Demand for money in Tanzania: a test of the Mckinnon model

dc.contributor.authorIsaka, Irene
dc.date.accessioned2019-07-13T21:28:51Z
dc.date.accessioned2020-01-07T15:53:44Z
dc.date.available2019-07-13T21:28:51Z
dc.date.available2020-01-07T15:53:44Z
dc.date.issued1997
dc.descriptionAvailable in print formen_US
dc.description.abstractThis study investigates the determinants of the demand for money in Tanzania. The study tests whether the demand for money in Tanzania follows the traditional approach that is, investment and demand for money substitute each other (Keynesian and Neoclassical theories) or as per McKinnon Complementarity hypothesis, that is investment and demand for money complement each other. This study specifically tests the applicability of McKinnon model because currently, following the financial sector liberalization, interest rates are still not adequate stimulants to the economic performance. In addition, economic restructuring has led to the expansion of the informal sector, therefore the traditional approach may not necessarily match the current economic situation. The McKinnon's model was applied by Ajewole (1989) in the study of determinants of demand for money (a test of McKinnon Model) for the case of Nigerian economy and Matovu (1995) in a similar study for the case of Ugandan economy. Using the Error Correction Model (ECM) and Ordinary Least Squares (OLS) estimation techniques, the main hypothesis that investment is positively related to demand for money and other hypotheses are empirically tested for the period 1968(1)-1994(IV). The ECM model in this study is able to provide both short-run and long-run relationships between demand for money balances and other explanatory variables (income, return on physical capital rate of interest). This model is able to show that the process of adjustment to the general equilibrium is very slow. So individuals take time to adjust their demand for money balances if any change takes place in the money market. The empirical results confirmed the hypothesis that, in Tanzania investment is positively related to both demand for money and income. The results reveal further that demand for money is negatively related to real rate of interest. To test for structural breaks before and after financial liberalisation (1968-1985) and (1986 1994) in order to analyse the stability of demand for money function, Chow test is applied. The results show that there were structural breaks between these two periods that is before and after financial sector liberalisation. During the liberalisation era (1986-1993) broad definition of money explained better the demand for money in Tanzania. It is therefore recommended that, to regulate money supply requires the regulating of currency in circulation and demand deposits. This can be done by expanding income generating activities that will result into the increase in people's income.en_US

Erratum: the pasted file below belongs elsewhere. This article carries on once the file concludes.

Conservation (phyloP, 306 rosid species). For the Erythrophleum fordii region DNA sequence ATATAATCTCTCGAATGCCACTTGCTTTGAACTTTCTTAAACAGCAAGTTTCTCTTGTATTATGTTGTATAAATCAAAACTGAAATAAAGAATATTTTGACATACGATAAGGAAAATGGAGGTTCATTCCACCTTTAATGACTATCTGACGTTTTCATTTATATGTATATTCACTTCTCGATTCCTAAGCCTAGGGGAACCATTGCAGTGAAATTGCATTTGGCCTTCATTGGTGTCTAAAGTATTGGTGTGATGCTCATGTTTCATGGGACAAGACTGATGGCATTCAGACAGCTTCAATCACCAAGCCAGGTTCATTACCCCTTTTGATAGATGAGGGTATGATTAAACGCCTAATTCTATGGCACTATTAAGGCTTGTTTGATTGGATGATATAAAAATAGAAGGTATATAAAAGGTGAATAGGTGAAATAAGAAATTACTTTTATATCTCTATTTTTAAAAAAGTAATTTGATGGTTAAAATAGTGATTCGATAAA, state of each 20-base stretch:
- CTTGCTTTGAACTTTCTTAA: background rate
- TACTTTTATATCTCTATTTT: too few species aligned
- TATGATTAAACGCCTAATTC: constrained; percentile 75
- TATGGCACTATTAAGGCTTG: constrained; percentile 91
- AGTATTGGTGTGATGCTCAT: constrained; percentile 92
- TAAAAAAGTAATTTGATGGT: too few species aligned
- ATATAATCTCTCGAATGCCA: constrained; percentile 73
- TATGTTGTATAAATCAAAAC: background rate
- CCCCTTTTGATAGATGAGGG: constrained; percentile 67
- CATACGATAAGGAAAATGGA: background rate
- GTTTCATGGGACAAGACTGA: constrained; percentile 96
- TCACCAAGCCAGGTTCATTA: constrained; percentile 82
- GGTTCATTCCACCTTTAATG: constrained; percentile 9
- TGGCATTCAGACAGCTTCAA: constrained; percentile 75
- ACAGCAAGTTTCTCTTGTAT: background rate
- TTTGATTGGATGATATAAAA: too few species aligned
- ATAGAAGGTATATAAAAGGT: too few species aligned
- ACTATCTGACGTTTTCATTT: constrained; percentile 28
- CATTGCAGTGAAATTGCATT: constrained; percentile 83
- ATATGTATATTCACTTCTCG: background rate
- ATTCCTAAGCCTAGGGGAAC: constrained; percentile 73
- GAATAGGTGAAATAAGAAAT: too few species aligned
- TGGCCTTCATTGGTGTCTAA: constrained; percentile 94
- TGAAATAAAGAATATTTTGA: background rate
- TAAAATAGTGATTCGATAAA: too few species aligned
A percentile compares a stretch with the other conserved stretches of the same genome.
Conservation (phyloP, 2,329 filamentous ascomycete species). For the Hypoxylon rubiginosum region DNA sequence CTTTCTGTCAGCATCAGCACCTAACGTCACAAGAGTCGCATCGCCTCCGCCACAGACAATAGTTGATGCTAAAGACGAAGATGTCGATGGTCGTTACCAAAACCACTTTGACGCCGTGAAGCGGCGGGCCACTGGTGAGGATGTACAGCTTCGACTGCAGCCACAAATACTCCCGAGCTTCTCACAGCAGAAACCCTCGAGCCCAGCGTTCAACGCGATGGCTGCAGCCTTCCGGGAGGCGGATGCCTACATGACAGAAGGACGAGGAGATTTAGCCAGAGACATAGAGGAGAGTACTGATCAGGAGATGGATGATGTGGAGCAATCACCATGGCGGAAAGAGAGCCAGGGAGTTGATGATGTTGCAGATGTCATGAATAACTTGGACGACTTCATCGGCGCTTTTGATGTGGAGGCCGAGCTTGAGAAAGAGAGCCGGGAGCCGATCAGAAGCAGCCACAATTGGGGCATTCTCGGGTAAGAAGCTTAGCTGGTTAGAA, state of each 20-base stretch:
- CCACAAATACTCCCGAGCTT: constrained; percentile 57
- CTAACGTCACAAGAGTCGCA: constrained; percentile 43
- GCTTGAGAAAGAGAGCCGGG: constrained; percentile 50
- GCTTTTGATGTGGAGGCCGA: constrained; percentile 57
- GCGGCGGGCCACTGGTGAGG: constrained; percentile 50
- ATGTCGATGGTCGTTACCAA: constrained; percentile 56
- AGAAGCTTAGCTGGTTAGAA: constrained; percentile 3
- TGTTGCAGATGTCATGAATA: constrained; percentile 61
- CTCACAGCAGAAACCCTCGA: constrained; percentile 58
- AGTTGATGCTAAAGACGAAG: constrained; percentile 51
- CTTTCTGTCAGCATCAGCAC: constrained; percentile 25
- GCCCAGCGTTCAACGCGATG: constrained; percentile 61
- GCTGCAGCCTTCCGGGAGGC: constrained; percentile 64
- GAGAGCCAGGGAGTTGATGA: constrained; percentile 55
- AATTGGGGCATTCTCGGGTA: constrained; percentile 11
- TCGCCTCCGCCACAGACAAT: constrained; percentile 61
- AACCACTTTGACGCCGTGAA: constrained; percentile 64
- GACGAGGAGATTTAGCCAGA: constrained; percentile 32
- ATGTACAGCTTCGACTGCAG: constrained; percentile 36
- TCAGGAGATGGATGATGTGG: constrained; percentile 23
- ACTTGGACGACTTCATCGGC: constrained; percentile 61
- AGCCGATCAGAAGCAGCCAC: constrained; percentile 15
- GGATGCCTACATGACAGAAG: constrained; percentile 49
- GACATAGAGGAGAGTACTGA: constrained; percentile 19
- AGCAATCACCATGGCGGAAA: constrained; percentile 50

dc.identifier.citationIsaka, I(1997) Demand for money in Tanzania: a test of the Mckinnon model, masters dissertation, University of Dar es Salaam. Available at (http://41.86.178.3/internetserver3.1.2/detail.aspx?parentpriref= )en_US
dc.identifier.urihttp://localhost:8080/xmlui/handle/123456789/2315
dc.language.isoenen_US
dc.publisherUniversity of Dar es Salaamen_US
dc.subjectTanzaniaen_US
dc.subjectDemand for moneyen_US
dc.titleDemand for money in Tanzania: a test of the Mckinnon modelen_US
dc.typeThesisen_US
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